Raging inflation finally forces the ECB to abandon its reckless and absurd monetary policies and turn hawkish.
By Wolf Richter for WOLF STREET.
The ECB made two big announcements following its meeting today, July 21, 2022, and we’ll engrave this date into digital stone because it’s so important in the absurd NIRP fiasco:
One, the ECB finally exited its Negative Interest Rate Policy (NIRP) by hiking all its policy rates by 50 basis points, including its deposit rate, which was the negative rate, at -0.5%. This deposit is now 0.0%, and there are no more negative rates at the ECB.
And two, it showed off a new glue gun – the Transmission Protection Instrument or TPI – designed to prevent a sovereign debt crisis and keep the Eurozone together, even as the ECB hikes rates and reduces its balance sheet (quantitative tightening or QT) to fight raging inflation.
The rate hikes: RIP NIRP.
The ECB announced today that it would raise its three policy rates by 50 basis points.
These rate hikes were the first since 2011. And they were the biggest since June 2000 and November 1999, back when the ECB was still considered the guardian of a hard currency, rather than a reckless money printer, inflation arsonist, and NIRP-absurdist.
Effective July 27, the ECB will hike its:
- Deposit rate, from -0.5% currently, to 0.0%. RIP NIRP.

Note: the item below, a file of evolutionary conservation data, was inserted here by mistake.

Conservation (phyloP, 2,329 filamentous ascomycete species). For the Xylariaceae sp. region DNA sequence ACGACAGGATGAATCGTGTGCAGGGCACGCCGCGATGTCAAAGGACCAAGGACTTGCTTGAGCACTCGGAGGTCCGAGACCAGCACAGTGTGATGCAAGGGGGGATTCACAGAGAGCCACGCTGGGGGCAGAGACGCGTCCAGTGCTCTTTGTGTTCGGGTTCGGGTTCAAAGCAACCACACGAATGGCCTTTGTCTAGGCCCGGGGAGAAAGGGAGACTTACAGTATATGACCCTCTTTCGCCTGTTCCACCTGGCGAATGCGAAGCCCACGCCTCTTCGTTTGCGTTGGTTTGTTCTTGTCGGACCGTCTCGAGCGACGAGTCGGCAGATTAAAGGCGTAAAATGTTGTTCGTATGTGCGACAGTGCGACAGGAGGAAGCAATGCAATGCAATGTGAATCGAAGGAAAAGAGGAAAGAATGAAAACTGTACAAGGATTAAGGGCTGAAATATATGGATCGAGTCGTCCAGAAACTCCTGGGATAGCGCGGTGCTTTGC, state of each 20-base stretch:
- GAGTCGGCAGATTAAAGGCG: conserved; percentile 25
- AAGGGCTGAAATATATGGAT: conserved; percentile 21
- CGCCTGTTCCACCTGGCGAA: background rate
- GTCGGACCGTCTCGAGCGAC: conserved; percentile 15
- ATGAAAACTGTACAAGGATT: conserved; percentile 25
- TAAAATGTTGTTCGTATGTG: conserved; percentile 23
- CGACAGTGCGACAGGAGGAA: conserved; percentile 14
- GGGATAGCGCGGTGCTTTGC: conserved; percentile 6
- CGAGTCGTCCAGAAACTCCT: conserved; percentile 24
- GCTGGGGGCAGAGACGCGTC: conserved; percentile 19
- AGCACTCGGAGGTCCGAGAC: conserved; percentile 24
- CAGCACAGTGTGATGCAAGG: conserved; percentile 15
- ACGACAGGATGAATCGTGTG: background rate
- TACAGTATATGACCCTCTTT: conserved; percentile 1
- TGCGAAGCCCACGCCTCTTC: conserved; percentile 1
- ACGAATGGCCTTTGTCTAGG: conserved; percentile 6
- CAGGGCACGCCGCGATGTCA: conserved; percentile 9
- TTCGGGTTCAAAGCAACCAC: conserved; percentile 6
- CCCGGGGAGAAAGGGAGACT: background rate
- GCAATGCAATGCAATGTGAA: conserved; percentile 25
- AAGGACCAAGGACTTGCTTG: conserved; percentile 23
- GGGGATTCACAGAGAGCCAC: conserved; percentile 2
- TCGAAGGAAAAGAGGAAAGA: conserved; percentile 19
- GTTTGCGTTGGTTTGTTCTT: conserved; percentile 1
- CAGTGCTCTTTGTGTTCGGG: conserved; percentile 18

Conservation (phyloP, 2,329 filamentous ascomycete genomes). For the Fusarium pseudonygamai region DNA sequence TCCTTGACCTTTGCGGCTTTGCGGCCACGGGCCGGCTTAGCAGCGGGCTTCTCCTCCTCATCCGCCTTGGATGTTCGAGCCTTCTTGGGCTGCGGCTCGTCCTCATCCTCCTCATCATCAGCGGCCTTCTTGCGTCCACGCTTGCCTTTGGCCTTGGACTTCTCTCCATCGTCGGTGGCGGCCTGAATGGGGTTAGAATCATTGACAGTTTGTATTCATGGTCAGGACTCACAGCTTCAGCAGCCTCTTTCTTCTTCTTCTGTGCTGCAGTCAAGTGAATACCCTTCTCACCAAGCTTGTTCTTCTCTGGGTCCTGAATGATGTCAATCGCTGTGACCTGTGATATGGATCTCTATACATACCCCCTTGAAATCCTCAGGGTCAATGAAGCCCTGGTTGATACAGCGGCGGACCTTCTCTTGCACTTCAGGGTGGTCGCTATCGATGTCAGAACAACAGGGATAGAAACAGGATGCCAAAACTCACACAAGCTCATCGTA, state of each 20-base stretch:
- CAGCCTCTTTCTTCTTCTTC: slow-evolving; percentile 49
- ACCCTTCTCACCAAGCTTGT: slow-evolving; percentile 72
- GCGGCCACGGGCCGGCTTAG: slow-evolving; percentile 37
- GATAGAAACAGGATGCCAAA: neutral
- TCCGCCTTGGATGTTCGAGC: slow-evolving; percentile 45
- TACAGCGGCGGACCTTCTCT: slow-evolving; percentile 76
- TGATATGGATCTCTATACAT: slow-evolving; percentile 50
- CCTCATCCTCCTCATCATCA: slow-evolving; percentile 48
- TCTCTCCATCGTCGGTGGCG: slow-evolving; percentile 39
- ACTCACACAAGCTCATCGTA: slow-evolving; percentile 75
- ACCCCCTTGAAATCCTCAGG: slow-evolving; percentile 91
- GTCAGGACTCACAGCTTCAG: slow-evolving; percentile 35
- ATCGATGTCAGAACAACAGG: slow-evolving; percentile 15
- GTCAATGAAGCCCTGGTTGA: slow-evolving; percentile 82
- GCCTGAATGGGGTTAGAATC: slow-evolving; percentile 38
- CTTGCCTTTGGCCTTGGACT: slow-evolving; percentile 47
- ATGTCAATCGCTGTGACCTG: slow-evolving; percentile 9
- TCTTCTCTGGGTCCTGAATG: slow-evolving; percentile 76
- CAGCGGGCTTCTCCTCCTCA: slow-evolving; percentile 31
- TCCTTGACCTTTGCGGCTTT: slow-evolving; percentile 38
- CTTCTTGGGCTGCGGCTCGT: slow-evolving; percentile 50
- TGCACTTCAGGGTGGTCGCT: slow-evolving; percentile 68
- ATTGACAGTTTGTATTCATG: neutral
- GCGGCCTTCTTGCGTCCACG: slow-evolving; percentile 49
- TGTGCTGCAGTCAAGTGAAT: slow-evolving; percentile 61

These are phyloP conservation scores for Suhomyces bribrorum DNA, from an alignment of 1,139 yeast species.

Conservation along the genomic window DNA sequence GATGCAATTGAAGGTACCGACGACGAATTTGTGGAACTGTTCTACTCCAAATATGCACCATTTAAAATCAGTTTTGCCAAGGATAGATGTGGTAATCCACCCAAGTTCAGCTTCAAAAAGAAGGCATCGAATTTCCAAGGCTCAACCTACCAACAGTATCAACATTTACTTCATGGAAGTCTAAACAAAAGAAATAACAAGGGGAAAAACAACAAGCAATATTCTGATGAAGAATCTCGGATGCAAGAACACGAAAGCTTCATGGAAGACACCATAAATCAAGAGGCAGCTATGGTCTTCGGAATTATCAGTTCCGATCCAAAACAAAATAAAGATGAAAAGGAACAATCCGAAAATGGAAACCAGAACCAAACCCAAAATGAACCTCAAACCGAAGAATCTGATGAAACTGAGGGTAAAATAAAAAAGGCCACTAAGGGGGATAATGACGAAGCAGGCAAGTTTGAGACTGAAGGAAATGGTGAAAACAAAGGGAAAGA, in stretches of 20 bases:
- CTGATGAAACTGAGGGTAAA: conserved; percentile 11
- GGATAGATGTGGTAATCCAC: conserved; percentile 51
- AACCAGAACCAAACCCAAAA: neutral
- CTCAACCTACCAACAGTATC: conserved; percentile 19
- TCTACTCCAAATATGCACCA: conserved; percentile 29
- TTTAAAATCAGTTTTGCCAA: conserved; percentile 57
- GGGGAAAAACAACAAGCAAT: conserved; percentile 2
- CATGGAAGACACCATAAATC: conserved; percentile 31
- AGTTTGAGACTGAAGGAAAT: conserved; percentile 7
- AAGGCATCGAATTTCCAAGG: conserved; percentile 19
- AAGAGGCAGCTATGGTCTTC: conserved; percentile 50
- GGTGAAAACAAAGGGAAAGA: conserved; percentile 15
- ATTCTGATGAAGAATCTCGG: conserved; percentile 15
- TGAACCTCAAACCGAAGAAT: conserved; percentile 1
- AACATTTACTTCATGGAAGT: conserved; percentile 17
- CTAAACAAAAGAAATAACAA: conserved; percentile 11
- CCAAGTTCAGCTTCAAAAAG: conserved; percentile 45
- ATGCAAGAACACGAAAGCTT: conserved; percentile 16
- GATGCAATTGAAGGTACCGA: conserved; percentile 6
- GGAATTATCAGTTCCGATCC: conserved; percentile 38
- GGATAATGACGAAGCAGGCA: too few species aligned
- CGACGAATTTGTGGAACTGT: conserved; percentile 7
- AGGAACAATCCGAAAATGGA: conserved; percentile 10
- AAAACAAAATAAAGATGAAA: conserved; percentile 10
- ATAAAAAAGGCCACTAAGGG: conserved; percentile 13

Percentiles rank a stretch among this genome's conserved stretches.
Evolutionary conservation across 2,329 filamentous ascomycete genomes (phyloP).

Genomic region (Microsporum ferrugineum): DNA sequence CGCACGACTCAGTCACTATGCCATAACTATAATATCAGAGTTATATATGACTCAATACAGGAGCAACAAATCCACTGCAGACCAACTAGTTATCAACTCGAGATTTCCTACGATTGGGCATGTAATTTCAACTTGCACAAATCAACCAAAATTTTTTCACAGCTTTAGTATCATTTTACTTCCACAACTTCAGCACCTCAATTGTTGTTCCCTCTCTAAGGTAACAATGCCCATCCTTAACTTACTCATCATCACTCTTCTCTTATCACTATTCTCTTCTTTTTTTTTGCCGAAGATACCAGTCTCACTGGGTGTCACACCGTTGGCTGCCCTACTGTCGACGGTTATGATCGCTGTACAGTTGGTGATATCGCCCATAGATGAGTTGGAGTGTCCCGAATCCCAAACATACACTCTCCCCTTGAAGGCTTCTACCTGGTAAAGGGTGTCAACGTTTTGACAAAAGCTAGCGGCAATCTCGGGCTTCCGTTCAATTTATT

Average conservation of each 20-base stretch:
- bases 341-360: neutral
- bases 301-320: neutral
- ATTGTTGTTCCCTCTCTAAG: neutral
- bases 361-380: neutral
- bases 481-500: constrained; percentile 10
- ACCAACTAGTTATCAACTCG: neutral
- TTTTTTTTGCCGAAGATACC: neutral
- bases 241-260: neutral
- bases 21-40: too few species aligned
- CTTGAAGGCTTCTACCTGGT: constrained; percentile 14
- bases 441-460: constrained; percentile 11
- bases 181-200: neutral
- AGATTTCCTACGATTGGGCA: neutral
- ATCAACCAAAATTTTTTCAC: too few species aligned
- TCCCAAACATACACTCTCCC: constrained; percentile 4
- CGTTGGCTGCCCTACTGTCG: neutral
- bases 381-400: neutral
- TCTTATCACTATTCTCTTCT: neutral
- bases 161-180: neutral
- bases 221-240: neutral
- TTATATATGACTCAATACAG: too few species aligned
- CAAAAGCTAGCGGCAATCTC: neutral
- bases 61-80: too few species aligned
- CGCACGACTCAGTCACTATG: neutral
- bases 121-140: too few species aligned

- Main refinancing rate, from 0.0% currently, to 0.5%
- Marginal lending rate, from 0.25% currently, to 0.75%
The ECB also put more and bigger rate hikes on the table, the next set of which will arrive at its meeting in September.
The ECB had committed in its prior communications that it would hike its policy rates by 25 basis points today. So today’s 50 basis point rate hikes were labeled a “surprise.”
But they weren’t all that much of a surprise since there has been lots of talk about bigger hikes by ECB Council members, including ECB Council member Robert Holzmann who said on July 9 that a 125-basis-point hike in September might be needed, if the inflation outlook doesn’t improve. They’re all talking now about big rate hikes. They want the world to take them seriously.
So that reckless and absurd dovishness at the ECB is now out the window, given the explosion of inflation the ECB has on its hands.
Grappling with the raging inflation fiasco.
In the 19-country Eurozone overall, CPI inflation hit 8.6% in June, heading for 10%, the way things stand. But it’s even more horrible in a number of the member states: in nine member states, CPI inflation is already 10% or more, maxing out at 22%.
CPI inflation started raging in March 2021, nearly a year before the war in Ukraine, blew past the ECB’s target in July 2021, and continued spiking, and hit 5.9% in February 2022.
These are scary-crazy inflation numbers, and the ECB has been the most reckless central bank among developed economies, given how long it sat on its idiotic NIRP and continued money printing, even as inflation was raging and spiking and spiraling out of control:
TPI, the fancy glue gun to keep the Eurozone together while hike rates and doing QT,
If this glue gun works as advertised, it would allow the ECB to follow through with rate hikes and QT, and keep doing them until the inflation spiral is under control, without getting distracted by a sovereign debt crisis and the threat of the Eurozone losing a member or two because some hedge funds decided to have a go at it.